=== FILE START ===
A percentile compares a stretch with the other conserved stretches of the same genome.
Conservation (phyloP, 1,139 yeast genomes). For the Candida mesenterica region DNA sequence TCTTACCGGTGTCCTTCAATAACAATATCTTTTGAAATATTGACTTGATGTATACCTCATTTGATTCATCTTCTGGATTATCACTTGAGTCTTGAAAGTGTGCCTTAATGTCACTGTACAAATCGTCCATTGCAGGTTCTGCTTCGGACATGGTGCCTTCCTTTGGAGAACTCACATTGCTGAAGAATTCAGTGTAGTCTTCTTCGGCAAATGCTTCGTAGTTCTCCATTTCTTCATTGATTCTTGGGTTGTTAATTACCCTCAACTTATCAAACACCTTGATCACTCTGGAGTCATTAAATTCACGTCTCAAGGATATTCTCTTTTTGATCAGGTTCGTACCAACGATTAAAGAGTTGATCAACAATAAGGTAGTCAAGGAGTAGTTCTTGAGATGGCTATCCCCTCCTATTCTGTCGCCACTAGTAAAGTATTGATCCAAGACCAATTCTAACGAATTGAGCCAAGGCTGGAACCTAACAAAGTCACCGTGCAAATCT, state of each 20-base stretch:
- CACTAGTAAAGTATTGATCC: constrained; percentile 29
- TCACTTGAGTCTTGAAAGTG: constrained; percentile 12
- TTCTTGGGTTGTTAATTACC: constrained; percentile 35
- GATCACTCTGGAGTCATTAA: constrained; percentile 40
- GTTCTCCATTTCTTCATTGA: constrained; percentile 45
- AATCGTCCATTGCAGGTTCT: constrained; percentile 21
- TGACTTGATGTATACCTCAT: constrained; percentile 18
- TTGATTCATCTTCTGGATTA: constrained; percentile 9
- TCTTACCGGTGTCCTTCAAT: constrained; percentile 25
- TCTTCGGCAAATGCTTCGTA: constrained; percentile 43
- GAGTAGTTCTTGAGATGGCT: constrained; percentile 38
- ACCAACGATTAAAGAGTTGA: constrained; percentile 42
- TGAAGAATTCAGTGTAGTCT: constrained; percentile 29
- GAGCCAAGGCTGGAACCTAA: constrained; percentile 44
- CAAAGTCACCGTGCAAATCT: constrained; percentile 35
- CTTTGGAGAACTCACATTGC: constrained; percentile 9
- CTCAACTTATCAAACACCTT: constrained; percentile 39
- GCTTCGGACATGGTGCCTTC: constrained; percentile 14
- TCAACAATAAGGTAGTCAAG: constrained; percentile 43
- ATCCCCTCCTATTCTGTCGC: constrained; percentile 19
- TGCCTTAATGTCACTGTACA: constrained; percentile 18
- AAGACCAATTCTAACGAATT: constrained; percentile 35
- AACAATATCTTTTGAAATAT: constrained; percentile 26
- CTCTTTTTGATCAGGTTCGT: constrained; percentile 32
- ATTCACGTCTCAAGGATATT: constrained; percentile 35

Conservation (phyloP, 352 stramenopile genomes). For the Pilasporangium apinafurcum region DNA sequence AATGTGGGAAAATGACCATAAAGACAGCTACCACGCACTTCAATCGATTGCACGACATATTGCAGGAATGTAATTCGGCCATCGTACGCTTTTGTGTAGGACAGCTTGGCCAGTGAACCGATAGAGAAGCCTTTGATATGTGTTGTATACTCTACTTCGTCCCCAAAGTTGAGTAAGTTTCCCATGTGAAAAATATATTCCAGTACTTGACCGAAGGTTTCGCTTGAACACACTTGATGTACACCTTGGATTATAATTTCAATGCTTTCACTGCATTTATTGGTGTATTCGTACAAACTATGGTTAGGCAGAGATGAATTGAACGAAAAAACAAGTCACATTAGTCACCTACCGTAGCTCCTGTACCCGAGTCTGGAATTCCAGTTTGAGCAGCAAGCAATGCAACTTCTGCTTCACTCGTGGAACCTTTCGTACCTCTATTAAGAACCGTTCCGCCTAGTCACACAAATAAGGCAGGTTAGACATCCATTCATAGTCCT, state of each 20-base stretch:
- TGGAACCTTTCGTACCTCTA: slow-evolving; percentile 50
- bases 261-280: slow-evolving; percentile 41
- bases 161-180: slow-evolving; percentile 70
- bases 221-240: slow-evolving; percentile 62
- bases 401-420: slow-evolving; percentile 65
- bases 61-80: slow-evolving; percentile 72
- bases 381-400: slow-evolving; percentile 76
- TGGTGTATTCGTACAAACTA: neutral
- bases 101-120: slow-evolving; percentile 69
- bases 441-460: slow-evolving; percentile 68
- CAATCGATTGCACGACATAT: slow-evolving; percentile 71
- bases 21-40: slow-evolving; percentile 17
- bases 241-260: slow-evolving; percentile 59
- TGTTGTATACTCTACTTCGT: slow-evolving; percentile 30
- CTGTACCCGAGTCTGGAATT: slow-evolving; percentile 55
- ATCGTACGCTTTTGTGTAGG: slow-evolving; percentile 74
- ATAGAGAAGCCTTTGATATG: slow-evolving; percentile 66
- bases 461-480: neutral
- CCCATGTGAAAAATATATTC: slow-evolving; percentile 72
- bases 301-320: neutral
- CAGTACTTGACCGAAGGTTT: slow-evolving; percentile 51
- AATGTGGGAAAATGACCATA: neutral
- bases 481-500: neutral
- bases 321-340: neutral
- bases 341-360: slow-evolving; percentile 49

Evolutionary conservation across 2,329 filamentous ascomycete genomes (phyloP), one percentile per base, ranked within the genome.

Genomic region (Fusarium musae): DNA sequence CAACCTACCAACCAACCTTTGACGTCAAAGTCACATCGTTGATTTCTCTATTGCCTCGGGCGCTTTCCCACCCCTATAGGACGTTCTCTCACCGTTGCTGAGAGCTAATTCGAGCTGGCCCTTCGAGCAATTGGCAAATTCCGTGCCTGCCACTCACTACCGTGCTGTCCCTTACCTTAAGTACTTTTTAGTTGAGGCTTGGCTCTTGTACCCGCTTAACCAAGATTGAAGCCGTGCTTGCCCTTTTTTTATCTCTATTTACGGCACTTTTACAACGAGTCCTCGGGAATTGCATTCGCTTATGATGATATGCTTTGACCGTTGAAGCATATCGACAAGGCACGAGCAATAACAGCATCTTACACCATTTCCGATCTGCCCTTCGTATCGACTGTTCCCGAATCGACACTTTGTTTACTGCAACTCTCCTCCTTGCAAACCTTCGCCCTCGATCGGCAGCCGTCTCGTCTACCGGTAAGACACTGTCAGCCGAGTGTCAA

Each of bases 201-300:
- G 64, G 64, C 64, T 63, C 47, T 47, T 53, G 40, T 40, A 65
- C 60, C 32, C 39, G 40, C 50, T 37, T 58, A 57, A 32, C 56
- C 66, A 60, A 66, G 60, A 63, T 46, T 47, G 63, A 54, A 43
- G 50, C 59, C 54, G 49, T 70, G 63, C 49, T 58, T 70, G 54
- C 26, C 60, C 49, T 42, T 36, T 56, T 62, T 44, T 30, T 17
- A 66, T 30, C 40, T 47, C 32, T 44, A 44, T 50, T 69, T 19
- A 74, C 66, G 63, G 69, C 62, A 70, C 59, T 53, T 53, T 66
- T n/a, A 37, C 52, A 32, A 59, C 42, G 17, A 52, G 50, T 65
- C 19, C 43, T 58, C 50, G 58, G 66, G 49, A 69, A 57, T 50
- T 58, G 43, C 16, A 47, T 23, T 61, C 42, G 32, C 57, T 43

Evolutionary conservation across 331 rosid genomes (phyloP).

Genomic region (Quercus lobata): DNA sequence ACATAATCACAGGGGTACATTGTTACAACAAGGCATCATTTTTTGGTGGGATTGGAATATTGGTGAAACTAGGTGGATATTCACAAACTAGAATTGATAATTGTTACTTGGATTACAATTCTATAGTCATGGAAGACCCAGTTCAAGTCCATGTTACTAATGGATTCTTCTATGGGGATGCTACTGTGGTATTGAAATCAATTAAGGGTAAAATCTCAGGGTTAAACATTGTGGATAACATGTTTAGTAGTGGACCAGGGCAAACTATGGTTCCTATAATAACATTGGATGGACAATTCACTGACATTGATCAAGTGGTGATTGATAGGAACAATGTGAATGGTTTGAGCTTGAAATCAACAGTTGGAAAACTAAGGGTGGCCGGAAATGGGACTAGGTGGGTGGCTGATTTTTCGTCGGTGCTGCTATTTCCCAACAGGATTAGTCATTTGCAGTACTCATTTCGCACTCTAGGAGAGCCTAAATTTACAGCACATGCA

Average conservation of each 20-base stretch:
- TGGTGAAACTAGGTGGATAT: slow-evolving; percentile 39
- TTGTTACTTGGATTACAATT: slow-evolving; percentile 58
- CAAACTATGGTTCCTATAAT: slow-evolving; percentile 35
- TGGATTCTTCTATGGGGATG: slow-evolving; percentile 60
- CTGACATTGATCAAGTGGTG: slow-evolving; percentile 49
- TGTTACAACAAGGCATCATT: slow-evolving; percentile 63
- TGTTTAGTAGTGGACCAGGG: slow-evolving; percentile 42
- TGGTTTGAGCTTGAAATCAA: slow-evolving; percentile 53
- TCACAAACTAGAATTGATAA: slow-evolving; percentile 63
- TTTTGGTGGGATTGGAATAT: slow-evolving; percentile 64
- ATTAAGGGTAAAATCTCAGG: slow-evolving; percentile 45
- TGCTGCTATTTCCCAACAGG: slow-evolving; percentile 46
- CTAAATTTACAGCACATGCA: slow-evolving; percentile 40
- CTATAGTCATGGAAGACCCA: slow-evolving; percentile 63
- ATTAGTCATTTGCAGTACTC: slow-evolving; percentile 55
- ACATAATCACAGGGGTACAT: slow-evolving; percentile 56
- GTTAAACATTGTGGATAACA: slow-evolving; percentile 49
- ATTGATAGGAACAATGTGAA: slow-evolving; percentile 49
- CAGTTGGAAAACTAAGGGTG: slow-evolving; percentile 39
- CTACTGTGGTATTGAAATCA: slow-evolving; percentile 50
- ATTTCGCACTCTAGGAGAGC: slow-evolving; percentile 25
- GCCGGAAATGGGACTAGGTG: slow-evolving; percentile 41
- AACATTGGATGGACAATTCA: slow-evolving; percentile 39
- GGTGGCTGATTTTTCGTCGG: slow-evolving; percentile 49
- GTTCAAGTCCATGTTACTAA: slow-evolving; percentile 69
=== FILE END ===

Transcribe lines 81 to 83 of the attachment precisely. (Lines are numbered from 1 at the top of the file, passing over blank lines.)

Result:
- TGCTGCTATTTCCCAACAGG: slow-evolving; percentile 46
- CTAAATTTACAGCACATGCA: slow-evolving; percentile 40
- CTATAGTCATGGAAGACCCA: slow-evolving; percentile 63